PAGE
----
Interviewers are interested in your past, it is undeniable.
It gives you credibility, it backs up your claims of greatness and it is something concrete to put on your CV. We can all say that we want to be Richard Branson one day, but we can’t all categorically state that we did a $2.3m deal last year. It happened, you did it, this is what you learned from it.
Wait, back up. Why is what you learned from it so important?
Ah, yes, because what your interviewers are actually interested in is how your past will impact on your future. They don’t really care that you did a fantastic deal last year. What they really want is for you to do an even better deal for them. So, by all means talk about your past, but unless it has an immediate relevance on your future, it probably isn’t all that useful after all.
When you talk about your past when it has no impact on your future employer, the conversation gets boring very quickly. Then, when you finally have something relevant to say, the interviewer will need a few minutes to tune in to what you are saying.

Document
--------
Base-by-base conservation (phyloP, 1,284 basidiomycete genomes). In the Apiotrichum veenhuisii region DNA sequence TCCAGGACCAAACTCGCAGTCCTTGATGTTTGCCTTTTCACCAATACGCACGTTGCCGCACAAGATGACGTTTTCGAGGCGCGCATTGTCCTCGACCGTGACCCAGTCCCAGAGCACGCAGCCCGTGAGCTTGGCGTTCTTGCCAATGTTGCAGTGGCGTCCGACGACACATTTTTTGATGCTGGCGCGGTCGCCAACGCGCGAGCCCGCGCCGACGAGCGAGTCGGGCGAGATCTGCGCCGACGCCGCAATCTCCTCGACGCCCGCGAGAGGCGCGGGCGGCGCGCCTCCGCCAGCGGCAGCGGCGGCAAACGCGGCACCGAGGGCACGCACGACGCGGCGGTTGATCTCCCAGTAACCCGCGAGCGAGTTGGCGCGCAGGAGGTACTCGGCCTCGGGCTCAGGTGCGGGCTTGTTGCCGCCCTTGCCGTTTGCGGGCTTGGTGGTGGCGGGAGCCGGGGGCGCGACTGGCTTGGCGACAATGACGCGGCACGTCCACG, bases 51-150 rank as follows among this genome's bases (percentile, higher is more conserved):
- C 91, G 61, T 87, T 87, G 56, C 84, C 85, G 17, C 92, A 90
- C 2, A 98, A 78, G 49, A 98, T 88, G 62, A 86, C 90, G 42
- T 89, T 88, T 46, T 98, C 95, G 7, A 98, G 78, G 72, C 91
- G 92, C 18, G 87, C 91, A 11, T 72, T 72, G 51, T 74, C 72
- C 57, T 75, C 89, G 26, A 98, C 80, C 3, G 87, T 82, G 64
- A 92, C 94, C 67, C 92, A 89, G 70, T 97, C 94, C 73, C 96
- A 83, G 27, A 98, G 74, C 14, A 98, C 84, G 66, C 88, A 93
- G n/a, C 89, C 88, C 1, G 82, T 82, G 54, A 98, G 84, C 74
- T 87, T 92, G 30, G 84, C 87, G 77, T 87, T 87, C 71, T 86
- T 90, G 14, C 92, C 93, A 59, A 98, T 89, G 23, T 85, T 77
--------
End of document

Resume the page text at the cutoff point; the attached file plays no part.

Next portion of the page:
You have to keep them hooked, and you have to keep it relevant.
Your future can be more concrete than you think. If you have a vision of how you want to build on your past experiences, it isn’t at all hard to describe it to someone else. You have ambitions, you want to grow and you want to be someone more than you are today. That needn’t sound like a pipe dream if you back it up. That is what interviewers want to hear, they want to be a painted a picture of your successful career with them, not some rose-tinted spectacles about the exploits of your (sometimes distant) past.
However, the paint a convincing picture of the future, you have to work it out yourself and it has to be specific to the employer in question. People wonder about the worth of tailoring a CV – I am also on the fence with this one, but there is a definite value in tailoring your future picture to every employer. Every role will be different and if you talk about something that is utterly irrelevant to what they need, the seed will be planted that maybe you aren’t such a good fit after all.
The success of an interview lies in the preparation and, deeper yet, it lies in the specifics of your picture. The more research that you do, and the better you understand how you might be able to help the employer, the more compelling your picture will be.
Of course, this is worth practicing before you even enter the room. Many people find that they are better able the find the right words (you won’t be doing it with paint, after all) if they do a dry run with a partner or a friend.
You definitely need feedback to get that picture perfect.